American Idol season 5 is creeping toward a momentacular finale with only four contestants remaining out the original eleventy-hundred thousand hopefuls who filled the stadiums and soup kitchens of America to audition last summer with hope in their hearts, a gleam in their eyes, and a song in their lungs.
Burr-headed post-grunge rocker Chris Daughtry, velvety-throated soulster Elliott Yamin, statuesque formalist Katharine McPhee, and graying southern roots-rocker Taylor Hicks make up the peculiar quartet left vying for the title.
None have a real universal appeal: Daughtry and Hicks are clearly charismatic genre artists with narrowish but intense fan bases, while McPhee and Yamin are quite talented singers but rather nondescript personalities who neither inspire nor rankle. I do not sense a Kelly Clarkson amongst them; but on the other hand, I would likely not have sensed a “Kelly Clarkson” from among Kelly Clarkson had I watched the show’s first season.
My take on the season thus far, which I have followed closely but not religiously (let it be here stated that I have blown off most of the results shows in favor of televised baseball or basketball games, or the enduring peace of a blank screen) is that the overall quality of the performances has been up all season long, but that there have been fewer of the Mother-of-Pearl-did-you-hear-that? moments of stunning, clock-stopping sweetness that have graced seasons past.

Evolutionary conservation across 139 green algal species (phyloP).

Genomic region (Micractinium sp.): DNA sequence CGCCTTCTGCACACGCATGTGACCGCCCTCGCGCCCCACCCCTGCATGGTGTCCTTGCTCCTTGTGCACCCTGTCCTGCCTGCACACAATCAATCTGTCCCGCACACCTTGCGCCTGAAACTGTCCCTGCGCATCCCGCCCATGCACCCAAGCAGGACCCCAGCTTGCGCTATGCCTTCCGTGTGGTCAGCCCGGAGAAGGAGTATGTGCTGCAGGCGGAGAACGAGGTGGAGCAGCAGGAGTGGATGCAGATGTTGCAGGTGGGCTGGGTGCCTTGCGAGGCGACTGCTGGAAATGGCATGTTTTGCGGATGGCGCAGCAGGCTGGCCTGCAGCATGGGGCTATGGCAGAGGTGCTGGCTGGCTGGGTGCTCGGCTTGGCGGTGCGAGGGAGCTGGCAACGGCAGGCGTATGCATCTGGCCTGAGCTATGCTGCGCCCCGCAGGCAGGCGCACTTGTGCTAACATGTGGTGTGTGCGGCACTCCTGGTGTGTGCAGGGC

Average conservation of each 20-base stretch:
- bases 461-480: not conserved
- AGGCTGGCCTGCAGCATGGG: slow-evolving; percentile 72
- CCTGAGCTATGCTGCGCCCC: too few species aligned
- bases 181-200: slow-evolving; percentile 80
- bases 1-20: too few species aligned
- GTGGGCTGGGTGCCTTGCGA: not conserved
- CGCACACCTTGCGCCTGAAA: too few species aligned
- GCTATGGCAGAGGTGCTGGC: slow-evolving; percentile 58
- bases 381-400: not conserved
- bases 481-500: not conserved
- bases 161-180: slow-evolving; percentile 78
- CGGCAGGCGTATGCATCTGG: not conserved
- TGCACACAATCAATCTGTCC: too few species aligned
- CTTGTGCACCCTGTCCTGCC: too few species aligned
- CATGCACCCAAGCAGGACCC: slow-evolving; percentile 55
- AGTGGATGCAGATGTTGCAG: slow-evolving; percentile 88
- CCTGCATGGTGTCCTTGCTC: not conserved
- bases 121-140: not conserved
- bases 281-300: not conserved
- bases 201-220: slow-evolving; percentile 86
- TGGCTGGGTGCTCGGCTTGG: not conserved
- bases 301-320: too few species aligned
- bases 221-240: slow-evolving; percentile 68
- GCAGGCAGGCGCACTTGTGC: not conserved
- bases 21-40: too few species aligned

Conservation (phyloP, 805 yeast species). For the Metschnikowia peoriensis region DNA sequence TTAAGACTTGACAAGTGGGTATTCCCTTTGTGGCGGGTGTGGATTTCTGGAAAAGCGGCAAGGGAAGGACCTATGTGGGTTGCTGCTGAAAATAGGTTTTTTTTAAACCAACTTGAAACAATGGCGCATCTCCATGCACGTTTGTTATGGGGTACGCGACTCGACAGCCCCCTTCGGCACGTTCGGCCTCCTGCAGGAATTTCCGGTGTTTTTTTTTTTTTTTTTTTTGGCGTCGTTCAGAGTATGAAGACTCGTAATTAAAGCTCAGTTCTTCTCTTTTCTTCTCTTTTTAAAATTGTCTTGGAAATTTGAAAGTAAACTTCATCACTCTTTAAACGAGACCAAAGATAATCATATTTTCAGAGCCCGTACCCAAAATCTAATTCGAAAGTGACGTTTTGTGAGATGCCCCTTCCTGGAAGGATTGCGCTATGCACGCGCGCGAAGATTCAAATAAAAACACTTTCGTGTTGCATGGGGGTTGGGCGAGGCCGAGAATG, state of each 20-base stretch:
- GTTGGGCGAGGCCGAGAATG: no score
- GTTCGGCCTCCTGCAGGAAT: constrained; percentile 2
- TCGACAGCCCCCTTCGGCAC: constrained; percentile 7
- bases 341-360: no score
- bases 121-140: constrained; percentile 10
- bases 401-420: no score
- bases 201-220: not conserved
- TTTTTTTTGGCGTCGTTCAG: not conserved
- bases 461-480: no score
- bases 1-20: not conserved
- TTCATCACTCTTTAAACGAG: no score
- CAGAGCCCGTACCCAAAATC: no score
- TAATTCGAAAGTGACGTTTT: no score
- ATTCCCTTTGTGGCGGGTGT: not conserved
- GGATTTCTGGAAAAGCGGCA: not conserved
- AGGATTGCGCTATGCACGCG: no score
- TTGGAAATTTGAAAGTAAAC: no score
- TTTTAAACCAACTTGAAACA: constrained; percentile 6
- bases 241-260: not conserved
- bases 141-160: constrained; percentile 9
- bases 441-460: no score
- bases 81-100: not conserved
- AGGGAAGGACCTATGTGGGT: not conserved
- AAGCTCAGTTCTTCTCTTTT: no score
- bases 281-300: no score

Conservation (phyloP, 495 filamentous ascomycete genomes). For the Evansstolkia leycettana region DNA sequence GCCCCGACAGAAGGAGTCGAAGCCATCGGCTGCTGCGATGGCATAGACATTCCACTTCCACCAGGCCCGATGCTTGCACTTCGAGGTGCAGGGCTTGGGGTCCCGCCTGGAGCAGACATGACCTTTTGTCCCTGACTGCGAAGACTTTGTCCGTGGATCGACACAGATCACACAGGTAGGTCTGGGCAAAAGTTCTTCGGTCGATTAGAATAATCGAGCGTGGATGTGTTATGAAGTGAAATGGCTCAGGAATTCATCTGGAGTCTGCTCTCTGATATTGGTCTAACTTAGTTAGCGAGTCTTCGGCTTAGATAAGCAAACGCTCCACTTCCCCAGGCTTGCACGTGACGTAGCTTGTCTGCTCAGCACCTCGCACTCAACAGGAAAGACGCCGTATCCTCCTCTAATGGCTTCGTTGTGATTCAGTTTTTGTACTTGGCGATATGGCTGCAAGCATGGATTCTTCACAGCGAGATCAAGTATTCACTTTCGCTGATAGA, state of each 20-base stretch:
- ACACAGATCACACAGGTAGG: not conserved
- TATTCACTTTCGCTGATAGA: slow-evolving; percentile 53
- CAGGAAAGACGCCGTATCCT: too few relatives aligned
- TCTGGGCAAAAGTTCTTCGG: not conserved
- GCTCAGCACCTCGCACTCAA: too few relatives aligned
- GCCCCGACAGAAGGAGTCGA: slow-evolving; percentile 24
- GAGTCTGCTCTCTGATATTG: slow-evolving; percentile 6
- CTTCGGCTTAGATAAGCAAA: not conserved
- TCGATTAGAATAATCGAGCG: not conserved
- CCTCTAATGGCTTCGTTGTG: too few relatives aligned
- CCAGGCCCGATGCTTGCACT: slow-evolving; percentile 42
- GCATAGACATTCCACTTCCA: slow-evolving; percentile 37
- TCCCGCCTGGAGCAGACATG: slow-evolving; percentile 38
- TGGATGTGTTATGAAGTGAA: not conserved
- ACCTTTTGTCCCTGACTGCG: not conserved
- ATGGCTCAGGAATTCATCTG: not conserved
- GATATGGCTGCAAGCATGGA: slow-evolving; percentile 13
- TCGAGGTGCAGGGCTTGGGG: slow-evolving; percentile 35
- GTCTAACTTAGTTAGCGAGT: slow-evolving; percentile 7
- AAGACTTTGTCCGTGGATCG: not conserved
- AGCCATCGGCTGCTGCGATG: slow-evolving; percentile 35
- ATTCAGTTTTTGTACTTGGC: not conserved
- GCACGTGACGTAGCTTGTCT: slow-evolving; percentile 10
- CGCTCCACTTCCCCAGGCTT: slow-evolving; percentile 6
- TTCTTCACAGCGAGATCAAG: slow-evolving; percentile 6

I have also noticed a rather alarming calcification among the judges: their personalities, patter, and judgmental proclamations seem to be set in stone, with Randy doin’ the dawg, Paula showing enthusiasm and cleavage in equal measures, and Simon tossing cold reality on the fire with the catch phrases “karaoke” and “Holiday Inn.”
Yet it is Simon’s opinion whom the show’s most rabid fans, the voters, value over the other judges by far. A study released last week by research firm Pursuant found that 58 percent of voters respect Simon Cowell’s opinion the most, followed by Randy at 26 percent, with poor loopy Paula — whose opinion only 6 percent of voters value most — ignominiously bringing up the rear.
Interesting that the show’s voters — 73 percent female, 39 percent from the South — would so value Simon and devalue Paula, while among non-voters the figures are virtually unchanged for Randy (25%), but are notably altered (down) for Simon (40%) and (up) Paula (22%).
Perhaps the voters have decided that Paula is more cheerleader than talent evaluator, while the more casual viewers give her greater creedence as a former popstar? Or maybe the voters have decided that since she likes everyone, she isn’t a whole lot of help in deciding who to vote for each week.
Regardless, the final four will face off on the music of Elvis Presley and be “critiqued” by music mogul and the former Mr. Mariah Carey, Tommy Mottola, tomorrow night.Powered by Sidelines